Angus sector touts marbling | Limousin producers want to establish a reputation as high-yielding lean beef money makers
Longtime cattle buyer and exporter Tony Saretsky claims the most profitable cattle he ever sold were four loads of animals that had an average meat yield of 65.9 percent, even after travelling for nine hours.
“The money is in the yield,” he said during a focus group that the Canadian Limousin Association sponsored in Calgary.
Supporters of the breed promote Limousin calves as beefy money makers because of their high yielding ability, but that information is often not shared between packers and producers.
Tim Andrews has a large commercial herd based on Limousin breeding and produces seed stock at his ranch near Youngstown, Alta.
He knows farmer feeders are looking for moderate framed animals that produce lots of beef because it costs money to add fat.
“There is no incentive to raise a AAA,” he said.
The AA grade is the most profitable for this sector.
The Angus beef marketing program has steamrollered the industry by advertising well marbled, tender beef, but the Limousin association wants to regain its reputation as a carcass breed by contributing something different to the Canadian beef mix.
Randy Bollum, a Limousin breeder from Airdrie, Alta., pointed out the common concern that all producers have when they are trying to differentiate themselves.
“We need a price premium if we are going to raise them a certain way.”
Dealing with Norwich Packers in Ontario may be one approach be-cause the family-run operation is looking for high yielding, lean cattle.
Most of the 15,000 head processed at this provincial plant each year are straight bred or Limousin influenced, said Matthew Heleniak, head of the operation.
“Our niche customers are in Toronto, especially among people who appreciate lean beef,” he told the Calgary meeting held late last year.
The company supplies butcher shops and restaurants with dry-aged, lean beef. There is no Select grade discount in Ontario, so A and AA sell for the same price.
“If there is no premium for cattle that marble, why feed them?” he said.
Heleniak said show judges have been taught to look for Angus type traits and tend to evaluate many shows using those parameters. As a result, higher yielding animals are often relegated to the bottom of the class.
He said the breed needs a well orchestrated marketing plan to promote its particular type of beef because Angus has almost become the generic code for quality.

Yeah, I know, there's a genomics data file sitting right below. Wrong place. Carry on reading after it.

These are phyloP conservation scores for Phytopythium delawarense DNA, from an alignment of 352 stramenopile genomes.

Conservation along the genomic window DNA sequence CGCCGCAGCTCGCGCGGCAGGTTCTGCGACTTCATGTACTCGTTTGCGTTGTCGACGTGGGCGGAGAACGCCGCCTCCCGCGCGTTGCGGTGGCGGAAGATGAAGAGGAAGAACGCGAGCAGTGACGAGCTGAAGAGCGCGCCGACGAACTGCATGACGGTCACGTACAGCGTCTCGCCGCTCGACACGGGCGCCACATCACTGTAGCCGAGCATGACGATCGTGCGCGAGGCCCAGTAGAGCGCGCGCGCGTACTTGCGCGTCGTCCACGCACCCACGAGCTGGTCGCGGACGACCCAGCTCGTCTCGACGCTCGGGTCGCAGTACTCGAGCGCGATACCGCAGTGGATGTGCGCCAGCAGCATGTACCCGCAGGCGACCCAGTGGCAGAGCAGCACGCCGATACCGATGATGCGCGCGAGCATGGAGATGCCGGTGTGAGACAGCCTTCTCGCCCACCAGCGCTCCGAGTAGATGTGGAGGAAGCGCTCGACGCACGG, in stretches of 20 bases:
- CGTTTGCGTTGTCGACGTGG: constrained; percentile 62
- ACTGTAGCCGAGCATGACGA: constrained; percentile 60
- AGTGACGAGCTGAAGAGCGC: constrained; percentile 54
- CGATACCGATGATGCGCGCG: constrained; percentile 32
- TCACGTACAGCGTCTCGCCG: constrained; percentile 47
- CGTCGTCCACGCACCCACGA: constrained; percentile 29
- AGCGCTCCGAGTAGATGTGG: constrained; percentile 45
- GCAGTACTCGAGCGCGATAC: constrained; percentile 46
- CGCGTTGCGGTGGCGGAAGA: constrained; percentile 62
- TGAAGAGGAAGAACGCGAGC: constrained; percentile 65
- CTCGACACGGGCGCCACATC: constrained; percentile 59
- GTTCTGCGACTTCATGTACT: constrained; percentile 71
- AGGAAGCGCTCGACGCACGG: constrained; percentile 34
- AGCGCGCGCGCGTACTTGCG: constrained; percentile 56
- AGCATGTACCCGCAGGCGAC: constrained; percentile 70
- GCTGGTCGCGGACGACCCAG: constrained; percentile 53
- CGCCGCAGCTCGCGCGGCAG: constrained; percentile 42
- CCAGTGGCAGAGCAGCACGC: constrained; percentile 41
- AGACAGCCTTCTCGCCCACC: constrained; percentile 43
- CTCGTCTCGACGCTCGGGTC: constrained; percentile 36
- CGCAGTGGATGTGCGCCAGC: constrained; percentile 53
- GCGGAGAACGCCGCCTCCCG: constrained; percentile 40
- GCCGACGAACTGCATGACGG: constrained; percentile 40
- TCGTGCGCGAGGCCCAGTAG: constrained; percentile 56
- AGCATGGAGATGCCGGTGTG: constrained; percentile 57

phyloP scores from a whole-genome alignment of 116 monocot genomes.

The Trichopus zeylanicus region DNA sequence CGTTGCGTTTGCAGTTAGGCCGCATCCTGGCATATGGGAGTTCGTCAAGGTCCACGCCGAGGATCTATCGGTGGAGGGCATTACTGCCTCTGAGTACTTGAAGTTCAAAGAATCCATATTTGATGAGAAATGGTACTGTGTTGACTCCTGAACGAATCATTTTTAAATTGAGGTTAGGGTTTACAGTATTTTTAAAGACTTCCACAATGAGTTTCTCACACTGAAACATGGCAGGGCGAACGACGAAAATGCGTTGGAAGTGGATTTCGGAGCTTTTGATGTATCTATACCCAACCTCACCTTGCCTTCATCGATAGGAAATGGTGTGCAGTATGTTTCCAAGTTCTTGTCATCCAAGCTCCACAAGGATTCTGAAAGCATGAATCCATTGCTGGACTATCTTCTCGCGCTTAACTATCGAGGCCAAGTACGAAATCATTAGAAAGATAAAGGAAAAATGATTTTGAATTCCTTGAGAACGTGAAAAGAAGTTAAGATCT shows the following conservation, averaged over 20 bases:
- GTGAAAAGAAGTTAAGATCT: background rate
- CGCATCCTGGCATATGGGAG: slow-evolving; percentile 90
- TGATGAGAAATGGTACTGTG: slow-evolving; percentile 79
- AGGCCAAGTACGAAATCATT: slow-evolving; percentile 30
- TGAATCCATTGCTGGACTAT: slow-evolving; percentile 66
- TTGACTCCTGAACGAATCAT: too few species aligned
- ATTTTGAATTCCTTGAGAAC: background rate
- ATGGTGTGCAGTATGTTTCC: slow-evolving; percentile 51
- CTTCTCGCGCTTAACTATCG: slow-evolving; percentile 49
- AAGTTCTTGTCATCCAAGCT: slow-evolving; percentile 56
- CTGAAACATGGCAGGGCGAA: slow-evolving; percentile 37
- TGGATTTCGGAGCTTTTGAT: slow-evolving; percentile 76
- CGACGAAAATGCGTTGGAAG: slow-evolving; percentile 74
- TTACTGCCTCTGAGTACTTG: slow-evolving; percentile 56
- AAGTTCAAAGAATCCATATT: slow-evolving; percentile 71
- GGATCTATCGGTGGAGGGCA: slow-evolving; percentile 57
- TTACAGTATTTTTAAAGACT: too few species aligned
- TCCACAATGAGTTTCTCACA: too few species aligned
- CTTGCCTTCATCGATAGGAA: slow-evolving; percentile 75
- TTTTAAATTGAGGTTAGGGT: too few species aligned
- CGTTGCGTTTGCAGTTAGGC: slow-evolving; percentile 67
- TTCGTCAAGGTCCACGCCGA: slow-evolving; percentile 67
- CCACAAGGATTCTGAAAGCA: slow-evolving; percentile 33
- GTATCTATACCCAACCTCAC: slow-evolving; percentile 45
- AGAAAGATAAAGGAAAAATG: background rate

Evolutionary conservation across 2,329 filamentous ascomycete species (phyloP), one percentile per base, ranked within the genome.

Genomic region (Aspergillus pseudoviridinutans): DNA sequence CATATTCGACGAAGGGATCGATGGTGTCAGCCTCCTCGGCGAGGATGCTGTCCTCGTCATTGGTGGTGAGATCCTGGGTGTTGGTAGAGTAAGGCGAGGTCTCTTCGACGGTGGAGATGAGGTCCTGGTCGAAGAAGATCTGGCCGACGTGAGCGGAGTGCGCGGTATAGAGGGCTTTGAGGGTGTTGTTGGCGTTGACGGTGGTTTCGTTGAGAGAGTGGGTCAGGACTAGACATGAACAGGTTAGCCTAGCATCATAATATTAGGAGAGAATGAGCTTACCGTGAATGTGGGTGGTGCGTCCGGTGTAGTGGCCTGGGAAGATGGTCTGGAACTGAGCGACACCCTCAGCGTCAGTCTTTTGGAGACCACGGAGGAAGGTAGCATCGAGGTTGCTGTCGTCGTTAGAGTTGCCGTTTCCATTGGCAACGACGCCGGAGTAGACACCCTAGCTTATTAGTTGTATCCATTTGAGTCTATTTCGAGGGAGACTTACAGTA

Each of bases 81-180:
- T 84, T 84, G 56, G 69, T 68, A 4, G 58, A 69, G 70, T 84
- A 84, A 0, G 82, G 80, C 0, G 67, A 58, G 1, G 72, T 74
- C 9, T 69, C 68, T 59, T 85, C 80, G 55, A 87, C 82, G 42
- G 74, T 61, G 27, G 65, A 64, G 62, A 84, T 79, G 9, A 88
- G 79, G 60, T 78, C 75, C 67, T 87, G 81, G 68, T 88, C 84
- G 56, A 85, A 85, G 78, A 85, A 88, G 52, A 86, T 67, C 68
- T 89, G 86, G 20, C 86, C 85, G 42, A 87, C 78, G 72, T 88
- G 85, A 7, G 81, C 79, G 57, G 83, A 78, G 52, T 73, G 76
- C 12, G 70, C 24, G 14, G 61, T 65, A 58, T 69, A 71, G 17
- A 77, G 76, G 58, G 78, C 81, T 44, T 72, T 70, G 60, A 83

Norwich started in 1954 when Polish immigrants Marian and Mary Heleniak bought a packing plant and ran it as a family operated butcher shop for processing local hogs and cattle.
The family created a custom feeding operation in the mid-1990s with its own feed ration of whole corn and a special pellet formulation. The operation feeds 3,000 to 4,000 head her year, primarily continental type cattle such as Limousin and Belgian Blues.
Most cattle come from long-term suppliers, and both breeds cross well with Angus to produce marbling for certain specialty markets.
Heleniak said the key to producing quality meat is in cattle feeding and handling at slaughter.
“When they get to our facility, what happens to them is totally different than a big place,” he said.
There is straw bedding and feed and water at the plant’s holding area and cattle are given 12 to 14 hours to settle before slaughter. Rock and roll music is played in the holding area to accustom the cattle to the noise of the plant.
“Our stress levels are very low. We believe that makes a more tender product by making the cattle very relaxed,” he said.
The plant also uses electrical stimulation after slaughter for further tenderization.
It is a provincially inspected plant with a hazard analysis critical control point program and Double A Ontario inspection certification.
It has $35 million in sales a year.
“There are a lot of things we do the old fashioned way, all the way through,” Heleniak said.
All cattle are numbered when they enter the plant for trace-back purposes. They are manually skinned and shrouded with cotton sheets that contain an antibacterial agent.
Carcasses are dry chilled and rolled with an ink stamp so that clients will know the grade.
The company’s market demands a quarter inch trim of fat. Butchers and restaurants want sides and large primal cuts that are dry aged, even though the shrinkage loss is 10 to 15 percent.
Large rib eyes are not considered a problem because the meat cutters have their own specifications when handling bigger cuts.
The company does not typically advertise its meat by breed but instead offers it as a local product. It also works with a group of 30 producers who provides hormone- and antibiotic-free cattle year round.
They are serving a large ethnic community in the Toronto area where there is a market for products that once went to the rendering tank. Bones for the dog food market and blood used in Chinese dishes are among some of the most sought after products.
“Oxtails are probably the most expensive meat now,” Heleniak said.